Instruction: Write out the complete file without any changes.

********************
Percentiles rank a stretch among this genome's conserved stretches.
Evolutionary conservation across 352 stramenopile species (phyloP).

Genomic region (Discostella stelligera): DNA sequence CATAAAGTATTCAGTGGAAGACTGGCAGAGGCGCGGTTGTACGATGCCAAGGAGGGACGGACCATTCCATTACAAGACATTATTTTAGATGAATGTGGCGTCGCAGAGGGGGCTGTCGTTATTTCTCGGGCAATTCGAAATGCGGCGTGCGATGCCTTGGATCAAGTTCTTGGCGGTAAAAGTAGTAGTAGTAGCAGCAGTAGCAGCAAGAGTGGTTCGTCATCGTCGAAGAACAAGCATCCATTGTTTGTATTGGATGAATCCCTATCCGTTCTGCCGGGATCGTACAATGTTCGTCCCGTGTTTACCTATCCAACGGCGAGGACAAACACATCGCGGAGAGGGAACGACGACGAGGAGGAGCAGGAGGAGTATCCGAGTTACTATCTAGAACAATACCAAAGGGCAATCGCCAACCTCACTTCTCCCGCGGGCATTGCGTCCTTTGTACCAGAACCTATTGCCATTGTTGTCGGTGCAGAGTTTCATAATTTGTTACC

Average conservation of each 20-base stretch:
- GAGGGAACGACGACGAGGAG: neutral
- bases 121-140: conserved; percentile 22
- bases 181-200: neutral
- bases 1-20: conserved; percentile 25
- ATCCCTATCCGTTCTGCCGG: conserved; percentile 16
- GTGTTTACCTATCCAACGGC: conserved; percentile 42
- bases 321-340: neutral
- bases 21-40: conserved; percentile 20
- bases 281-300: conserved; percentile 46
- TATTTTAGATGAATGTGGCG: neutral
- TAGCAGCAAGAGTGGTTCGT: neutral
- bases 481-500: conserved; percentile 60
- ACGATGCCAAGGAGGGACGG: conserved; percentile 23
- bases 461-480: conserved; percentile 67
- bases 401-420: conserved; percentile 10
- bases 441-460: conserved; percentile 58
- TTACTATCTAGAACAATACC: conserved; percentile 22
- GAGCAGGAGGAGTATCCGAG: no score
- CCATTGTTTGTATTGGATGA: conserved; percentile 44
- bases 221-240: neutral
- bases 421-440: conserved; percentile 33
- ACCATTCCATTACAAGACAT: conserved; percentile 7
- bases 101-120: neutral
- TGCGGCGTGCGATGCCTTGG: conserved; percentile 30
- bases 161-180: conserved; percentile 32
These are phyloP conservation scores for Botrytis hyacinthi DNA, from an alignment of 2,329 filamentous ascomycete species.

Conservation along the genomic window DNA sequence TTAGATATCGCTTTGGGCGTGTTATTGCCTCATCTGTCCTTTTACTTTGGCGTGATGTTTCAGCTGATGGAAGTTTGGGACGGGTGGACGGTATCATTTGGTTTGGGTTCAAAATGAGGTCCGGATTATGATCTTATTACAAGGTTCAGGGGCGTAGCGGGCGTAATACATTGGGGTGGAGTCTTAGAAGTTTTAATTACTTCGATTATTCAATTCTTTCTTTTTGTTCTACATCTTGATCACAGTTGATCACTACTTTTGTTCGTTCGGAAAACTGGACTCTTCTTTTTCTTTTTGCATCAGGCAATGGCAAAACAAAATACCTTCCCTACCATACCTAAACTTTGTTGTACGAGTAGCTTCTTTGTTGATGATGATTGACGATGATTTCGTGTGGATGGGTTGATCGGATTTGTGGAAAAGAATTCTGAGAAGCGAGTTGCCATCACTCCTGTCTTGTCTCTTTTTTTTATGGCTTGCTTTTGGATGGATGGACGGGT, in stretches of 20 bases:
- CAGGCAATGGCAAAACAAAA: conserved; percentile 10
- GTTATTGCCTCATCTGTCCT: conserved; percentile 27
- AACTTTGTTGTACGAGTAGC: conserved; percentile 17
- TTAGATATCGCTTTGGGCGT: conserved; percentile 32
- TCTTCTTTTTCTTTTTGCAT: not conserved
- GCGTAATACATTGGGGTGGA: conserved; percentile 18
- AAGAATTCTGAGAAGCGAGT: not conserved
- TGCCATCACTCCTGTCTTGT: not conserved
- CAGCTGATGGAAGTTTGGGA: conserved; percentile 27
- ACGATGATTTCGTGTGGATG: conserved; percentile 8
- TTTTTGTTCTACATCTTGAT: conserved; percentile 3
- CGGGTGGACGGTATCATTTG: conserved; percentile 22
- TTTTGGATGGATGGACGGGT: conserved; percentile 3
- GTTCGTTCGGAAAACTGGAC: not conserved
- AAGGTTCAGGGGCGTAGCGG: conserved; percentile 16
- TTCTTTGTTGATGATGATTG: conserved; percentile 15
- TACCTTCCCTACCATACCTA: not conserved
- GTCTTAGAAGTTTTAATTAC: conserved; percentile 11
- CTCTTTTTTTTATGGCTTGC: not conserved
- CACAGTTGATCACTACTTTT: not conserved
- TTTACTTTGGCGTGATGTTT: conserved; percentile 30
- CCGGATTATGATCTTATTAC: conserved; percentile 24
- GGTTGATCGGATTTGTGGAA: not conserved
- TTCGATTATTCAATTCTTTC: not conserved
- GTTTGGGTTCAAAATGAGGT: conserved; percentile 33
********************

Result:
Percentiles rank a stretch among this genome's conserved stretches.
Evolutionary conservation across 352 stramenopile species (phyloP).

Genomic region (Discostella stelligera): DNA sequence CATAAAGTATTCAGTGGAAGACTGGCAGAGGCGCGGTTGTACGATGCCAAGGAGGGACGGACCATTCCATTACAAGACATTATTTTAGATGAATGTGGCGTCGCAGAGGGGGCTGTCGTTATTTCTCGGGCAATTCGAAATGCGGCGTGCGATGCCTTGGATCAAGTTCTTGGCGGTAAAAGTAGTAGTAGTAGCAGCAGTAGCAGCAAGAGTGGTTCGTCATCGTCGAAGAACAAGCATCCATTGTTTGTATTGGATGAATCCCTATCCGTTCTGCCGGGATCGTACAATGTTCGTCCCGTGTTTACCTATCCAACGGCGAGGACAAACACATCGCGGAGAGGGAACGACGACGAGGAGGAGCAGGAGGAGTATCCGAGTTACTATCTAGAACAATACCAAAGGGCAATCGCCAACCTCACTTCTCCCGCGGGCATTGCGTCCTTTGTACCAGAACCTATTGCCATTGTTGTCGGTGCAGAGTTTCATAATTTGTTACC

Average conservation of each 20-base stretch:
- GAGGGAACGACGACGAGGAG: neutral
- bases 121-140: conserved; percentile 22
- bases 181-200: neutral
- bases 1-20: conserved; percentile 25
- ATCCCTATCCGTTCTGCCGG: conserved; percentile 16
- GTGTTTACCTATCCAACGGC: conserved; percentile 42
- bases 321-340: neutral
- bases 21-40: conserved; percentile 20
- bases 281-300: conserved; percentile 46
- TATTTTAGATGAATGTGGCG: neutral
- TAGCAGCAAGAGTGGTTCGT: neutral
- bases 481-500: conserved; percentile 60
- ACGATGCCAAGGAGGGACGG: conserved; percentile 23
- bases 461-480: conserved; percentile 67
- bases 401-420: conserved; percentile 10
- bases 441-460: conserved; percentile 58
- TTACTATCTAGAACAATACC: conserved; percentile 22
- GAGCAGGAGGAGTATCCGAG: no score
- CCATTGTTTGTATTGGATGA: conserved; percentile 44
- bases 221-240: neutral
- bases 421-440: conserved; percentile 33
- ACCATTCCATTACAAGACAT: conserved; percentile 7
- bases 101-120: neutral
- TGCGGCGTGCGATGCCTTGG: conserved; percentile 30
- bases 161-180: conserved; percentile 32
These are phyloP conservation scores for Botrytis hyacinthi DNA, from an alignment of 2,329 filamentous ascomycete species.

Conservation along the genomic window DNA sequence TTAGATATCGCTTTGGGCGTGTTATTGCCTCATCTGTCCTTTTACTTTGGCGTGATGTTTCAGCTGATGGAAGTTTGGGACGGGTGGACGGTATCATTTGGTTTGGGTTCAAAATGAGGTCCGGATTATGATCTTATTACAAGGTTCAGGGGCGTAGCGGGCGTAATACATTGGGGTGGAGTCTTAGAAGTTTTAATTACTTCGATTATTCAATTCTTTCTTTTTGTTCTACATCTTGATCACAGTTGATCACTACTTTTGTTCGTTCGGAAAACTGGACTCTTCTTTTTCTTTTTGCATCAGGCAATGGCAAAACAAAATACCTTCCCTACCATACCTAAACTTTGTTGTACGAGTAGCTTCTTTGTTGATGATGATTGACGATGATTTCGTGTGGATGGGTTGATCGGATTTGTGGAAAAGAATTCTGAGAAGCGAGTTGCCATCACTCCTGTCTTGTCTCTTTTTTTTATGGCTTGCTTTTGGATGGATGGACGGGT, in stretches of 20 bases:
- CAGGCAATGGCAAAACAAAA: conserved; percentile 10
- GTTATTGCCTCATCTGTCCT: conserved; percentile 27
- AACTTTGTTGTACGAGTAGC: conserved; percentile 17
- TTAGATATCGCTTTGGGCGT: conserved; percentile 32
- TCTTCTTTTTCTTTTTGCAT: not conserved
- GCGTAATACATTGGGGTGGA: conserved; percentile 18
- AAGAATTCTGAGAAGCGAGT: not conserved
- TGCCATCACTCCTGTCTTGT: not conserved
- CAGCTGATGGAAGTTTGGGA: conserved; percentile 27
- ACGATGATTTCGTGTGGATG: conserved; percentile 8
- TTTTTGTTCTACATCTTGAT: conserved; percentile 3
- CGGGTGGACGGTATCATTTG: conserved; percentile 22
- TTTTGGATGGATGGACGGGT: conserved; percentile 3
- GTTCGTTCGGAAAACTGGAC: not conserved
- AAGGTTCAGGGGCGTAGCGG: conserved; percentile 16
- TTCTTTGTTGATGATGATTG: conserved; percentile 15
- TACCTTCCCTACCATACCTA: not conserved
- GTCTTAGAAGTTTTAATTAC: conserved; percentile 11
- CTCTTTTTTTTATGGCTTGC: not conserved
- CACAGTTGATCACTACTTTT: not conserved
- TTTACTTTGGCGTGATGTTT: conserved; percentile 30
- CCGGATTATGATCTTATTAC: conserved; percentile 24
- GGTTGATCGGATTTGTGGAA: not conserved
- TTCGATTATTCAATTCTTTC: not conserved
- GTTTGGGTTCAAAATGAGGT: conserved; percentile 33